I am sure that you are now getting the idea. However, we have not got to the real issues yet. Believe it or not, there are two real danger areas, with the big dangers being with the tenant. This basically hinges on lease termination i.e. getting out of the lease. The risk is in two areas:
1) The liability of the unexpected term.
2) The schedule of condition of the property.
Let us take item 1 first. Ok, you want the security of tenure to grow the business and the last thing you want is to have to leave. Think of the cost and distribution of an unwelcome relocation to your business. Perhaps best for a long lease then? Stop! What if the business struggles or, better still, expands beyond expectations and you need to relocate? Problem. You have a lease liability that the landlord is not going to release you from. So get legal advice of the best quality. To put this into context, Cardwells are involved in a lot of commercial property rentals, sales and negotiations. A recent example of the above is a tenant on a ten-year lease of a property and now in the 6th year. The rent being £14250 per annum. To exit the lease and hand back the property resulted in a payment of thirty-five thousand pounds, plus our client’s legal fees. Clearly, this is an area to be carefully considered. Remember, the landlord will offer better terms/rents based on two main factors i.e. quality/track record of a proven tenant and length of the lease. For example, a 21-year lease to Boots the Chemist is more valuable to a landlord than a 3-year lease as a start-up business.
Ok, on to the most important information within these pages; the schedule of the condition report. Ignore this at your peril. It is no joke and imperative that this matter receives your undisturbed attention. Ok, you are going to modify the property to suit your needs. The landlords say ok but, when you eventually leave, it will have to be reinstated to its original condition and you, the tenant, will be the one to pay for this. Now we are not talking about maintenance issues here i.e. leaking roof etc, which will be covered separately under lease terms and conditions, but quite literally putting the property back into its exact original condition.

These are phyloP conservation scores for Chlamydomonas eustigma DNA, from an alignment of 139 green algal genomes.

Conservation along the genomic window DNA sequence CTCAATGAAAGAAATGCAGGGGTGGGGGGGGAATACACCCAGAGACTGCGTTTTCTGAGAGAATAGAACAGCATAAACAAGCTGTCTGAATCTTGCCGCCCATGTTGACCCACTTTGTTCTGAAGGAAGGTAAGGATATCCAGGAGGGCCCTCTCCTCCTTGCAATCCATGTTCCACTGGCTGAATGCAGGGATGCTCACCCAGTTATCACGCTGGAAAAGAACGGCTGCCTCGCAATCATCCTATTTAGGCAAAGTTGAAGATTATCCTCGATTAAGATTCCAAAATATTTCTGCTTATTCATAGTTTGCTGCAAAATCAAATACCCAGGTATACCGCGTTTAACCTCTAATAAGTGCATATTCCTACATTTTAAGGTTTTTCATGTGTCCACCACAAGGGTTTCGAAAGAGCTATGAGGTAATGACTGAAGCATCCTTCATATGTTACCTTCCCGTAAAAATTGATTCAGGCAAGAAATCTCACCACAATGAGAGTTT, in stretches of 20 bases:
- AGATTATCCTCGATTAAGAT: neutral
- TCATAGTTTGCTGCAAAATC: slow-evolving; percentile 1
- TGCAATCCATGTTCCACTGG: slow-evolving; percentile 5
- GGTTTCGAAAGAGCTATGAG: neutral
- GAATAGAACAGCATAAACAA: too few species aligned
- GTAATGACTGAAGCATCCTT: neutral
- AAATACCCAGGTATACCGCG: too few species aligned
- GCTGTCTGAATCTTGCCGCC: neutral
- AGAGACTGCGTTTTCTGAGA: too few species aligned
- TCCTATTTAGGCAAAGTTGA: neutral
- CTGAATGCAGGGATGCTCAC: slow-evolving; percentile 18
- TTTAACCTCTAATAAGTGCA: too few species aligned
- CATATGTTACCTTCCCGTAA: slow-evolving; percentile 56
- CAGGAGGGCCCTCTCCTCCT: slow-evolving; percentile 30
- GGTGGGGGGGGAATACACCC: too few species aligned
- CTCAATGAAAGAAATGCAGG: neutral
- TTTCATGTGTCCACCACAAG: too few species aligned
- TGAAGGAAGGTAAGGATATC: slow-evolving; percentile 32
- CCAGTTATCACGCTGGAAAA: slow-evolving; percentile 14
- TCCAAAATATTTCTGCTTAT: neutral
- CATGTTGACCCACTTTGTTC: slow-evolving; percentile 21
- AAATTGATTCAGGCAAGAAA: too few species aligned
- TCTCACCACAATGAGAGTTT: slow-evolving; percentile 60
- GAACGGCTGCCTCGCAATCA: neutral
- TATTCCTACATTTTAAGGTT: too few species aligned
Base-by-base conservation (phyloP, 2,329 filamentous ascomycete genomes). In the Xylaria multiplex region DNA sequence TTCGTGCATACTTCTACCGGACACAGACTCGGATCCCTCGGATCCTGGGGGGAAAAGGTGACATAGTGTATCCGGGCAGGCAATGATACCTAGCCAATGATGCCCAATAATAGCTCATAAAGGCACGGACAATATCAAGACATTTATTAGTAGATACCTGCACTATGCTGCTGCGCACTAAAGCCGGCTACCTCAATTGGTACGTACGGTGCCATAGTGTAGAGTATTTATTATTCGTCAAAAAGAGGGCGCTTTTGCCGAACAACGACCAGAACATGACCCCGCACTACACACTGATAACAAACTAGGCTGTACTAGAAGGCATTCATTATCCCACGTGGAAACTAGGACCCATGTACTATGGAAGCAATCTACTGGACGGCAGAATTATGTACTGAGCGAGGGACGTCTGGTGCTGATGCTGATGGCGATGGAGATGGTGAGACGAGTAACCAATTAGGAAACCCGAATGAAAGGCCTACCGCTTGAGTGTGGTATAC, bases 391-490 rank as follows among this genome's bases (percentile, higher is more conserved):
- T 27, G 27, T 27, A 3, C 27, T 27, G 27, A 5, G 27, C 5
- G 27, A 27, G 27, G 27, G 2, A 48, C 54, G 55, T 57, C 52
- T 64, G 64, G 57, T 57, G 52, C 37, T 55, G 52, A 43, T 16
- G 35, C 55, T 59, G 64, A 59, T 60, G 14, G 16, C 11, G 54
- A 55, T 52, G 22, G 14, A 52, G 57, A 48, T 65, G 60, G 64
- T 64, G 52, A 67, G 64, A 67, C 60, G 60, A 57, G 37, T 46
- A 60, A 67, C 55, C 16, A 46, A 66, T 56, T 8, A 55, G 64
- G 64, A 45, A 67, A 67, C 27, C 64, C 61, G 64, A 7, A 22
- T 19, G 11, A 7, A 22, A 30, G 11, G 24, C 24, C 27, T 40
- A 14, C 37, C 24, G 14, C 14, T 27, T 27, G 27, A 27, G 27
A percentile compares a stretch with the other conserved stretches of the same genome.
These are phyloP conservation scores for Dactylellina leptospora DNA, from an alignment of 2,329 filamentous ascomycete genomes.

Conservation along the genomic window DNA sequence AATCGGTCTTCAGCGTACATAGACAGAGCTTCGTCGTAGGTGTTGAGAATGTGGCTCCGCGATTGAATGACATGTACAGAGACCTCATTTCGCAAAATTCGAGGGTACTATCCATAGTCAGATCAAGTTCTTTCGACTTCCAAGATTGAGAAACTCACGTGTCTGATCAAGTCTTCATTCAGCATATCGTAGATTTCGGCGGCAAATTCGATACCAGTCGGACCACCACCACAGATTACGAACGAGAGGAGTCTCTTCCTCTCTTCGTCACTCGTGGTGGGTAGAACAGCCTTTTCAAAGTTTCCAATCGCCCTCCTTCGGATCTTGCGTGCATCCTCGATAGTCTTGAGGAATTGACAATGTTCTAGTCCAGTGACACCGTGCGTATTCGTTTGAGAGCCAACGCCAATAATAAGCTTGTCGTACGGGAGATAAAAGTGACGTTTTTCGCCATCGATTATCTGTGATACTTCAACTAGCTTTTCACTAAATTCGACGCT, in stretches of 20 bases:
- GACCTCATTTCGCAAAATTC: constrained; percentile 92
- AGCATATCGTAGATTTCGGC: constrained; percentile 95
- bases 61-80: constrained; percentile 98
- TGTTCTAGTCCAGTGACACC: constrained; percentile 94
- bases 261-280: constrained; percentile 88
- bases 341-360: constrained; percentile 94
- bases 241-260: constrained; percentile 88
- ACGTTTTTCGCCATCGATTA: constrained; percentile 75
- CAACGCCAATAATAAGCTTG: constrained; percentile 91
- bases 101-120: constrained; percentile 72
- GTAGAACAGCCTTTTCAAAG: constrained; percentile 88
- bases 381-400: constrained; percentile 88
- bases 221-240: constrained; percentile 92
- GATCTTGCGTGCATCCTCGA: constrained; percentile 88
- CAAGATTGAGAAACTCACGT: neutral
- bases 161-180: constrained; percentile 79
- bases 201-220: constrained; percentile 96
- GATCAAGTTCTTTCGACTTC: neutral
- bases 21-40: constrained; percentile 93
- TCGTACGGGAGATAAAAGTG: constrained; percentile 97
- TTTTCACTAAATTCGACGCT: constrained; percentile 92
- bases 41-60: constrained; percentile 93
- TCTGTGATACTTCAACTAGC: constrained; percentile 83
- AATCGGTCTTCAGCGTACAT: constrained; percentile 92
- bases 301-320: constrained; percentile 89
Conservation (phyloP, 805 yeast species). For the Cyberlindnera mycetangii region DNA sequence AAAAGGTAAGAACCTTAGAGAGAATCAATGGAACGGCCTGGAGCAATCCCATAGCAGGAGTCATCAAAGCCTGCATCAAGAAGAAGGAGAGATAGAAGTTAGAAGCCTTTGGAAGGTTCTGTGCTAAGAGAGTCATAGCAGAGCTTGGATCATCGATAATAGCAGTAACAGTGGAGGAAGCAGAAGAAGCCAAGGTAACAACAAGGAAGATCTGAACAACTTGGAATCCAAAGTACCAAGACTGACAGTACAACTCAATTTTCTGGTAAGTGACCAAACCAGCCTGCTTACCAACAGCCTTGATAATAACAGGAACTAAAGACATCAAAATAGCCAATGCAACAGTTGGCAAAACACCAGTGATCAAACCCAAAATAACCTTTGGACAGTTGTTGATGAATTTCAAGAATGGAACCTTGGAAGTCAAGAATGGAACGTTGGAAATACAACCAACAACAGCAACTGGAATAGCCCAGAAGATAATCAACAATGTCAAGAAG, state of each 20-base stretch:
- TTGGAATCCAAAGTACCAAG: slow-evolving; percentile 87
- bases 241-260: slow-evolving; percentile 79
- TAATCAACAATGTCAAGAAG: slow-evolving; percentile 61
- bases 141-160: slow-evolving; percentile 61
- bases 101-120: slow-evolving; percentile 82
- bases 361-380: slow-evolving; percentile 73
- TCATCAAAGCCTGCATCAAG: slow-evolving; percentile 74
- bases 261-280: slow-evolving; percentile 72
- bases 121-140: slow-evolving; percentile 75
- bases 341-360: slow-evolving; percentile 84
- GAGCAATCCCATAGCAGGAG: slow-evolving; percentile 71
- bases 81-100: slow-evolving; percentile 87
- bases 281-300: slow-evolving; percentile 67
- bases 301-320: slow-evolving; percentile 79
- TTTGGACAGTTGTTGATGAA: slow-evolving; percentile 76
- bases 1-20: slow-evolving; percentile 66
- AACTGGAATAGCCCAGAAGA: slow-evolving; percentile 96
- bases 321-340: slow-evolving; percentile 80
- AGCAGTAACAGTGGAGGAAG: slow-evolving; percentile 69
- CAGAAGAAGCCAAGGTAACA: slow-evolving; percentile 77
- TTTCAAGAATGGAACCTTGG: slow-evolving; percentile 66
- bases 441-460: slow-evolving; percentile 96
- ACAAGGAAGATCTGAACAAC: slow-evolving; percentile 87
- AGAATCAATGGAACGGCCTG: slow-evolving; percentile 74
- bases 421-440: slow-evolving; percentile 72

To not instruct a qualified expert witness report to be carried out “prior” to signing the lease and moving in, is to leave yourself totally exposed to the expense of reinstating the property to the exacting requirements and costs of the landlord. A full documentary report backed up by photographs and video is absolutely essential. This should be carried out in every circumstance and attached as an appendix to the lease. Given a reasonable landlord and tenant, this report could be carried out as a joint expense, but in any event, it is the best money that a prospective tenant and landlord could spend, either jointly or individually.
Cardwells can, of course, undertake all work of this nature and are happy to assist all parties with survey and valuation work, rental valuation, reviews and, of course, schedules of condition reports as above.
Cardwells do not sell businesses but can provide superb commercial property sales and rental service. We offer a personal and confidential approach with a structured marketing programme designed to suit individual clients, their circumstances and their property with the required result achieved through modern technology, traditional values and, of course, hard work.
We have offices in Bolton, Bury and Whitefield, with our areas of selling covering much of Lancashire. We have property for sale around the North West, including Manchester. We will be more than happy to help you with any aspect of the home buying experience, whether it’s simply just a bit of advice, or you want to go through us as a commercial estate agents. Call one of our branches (we also cover Walkden, Worsley and Prestwich) or pay us a visit to see exactly what we can do for you.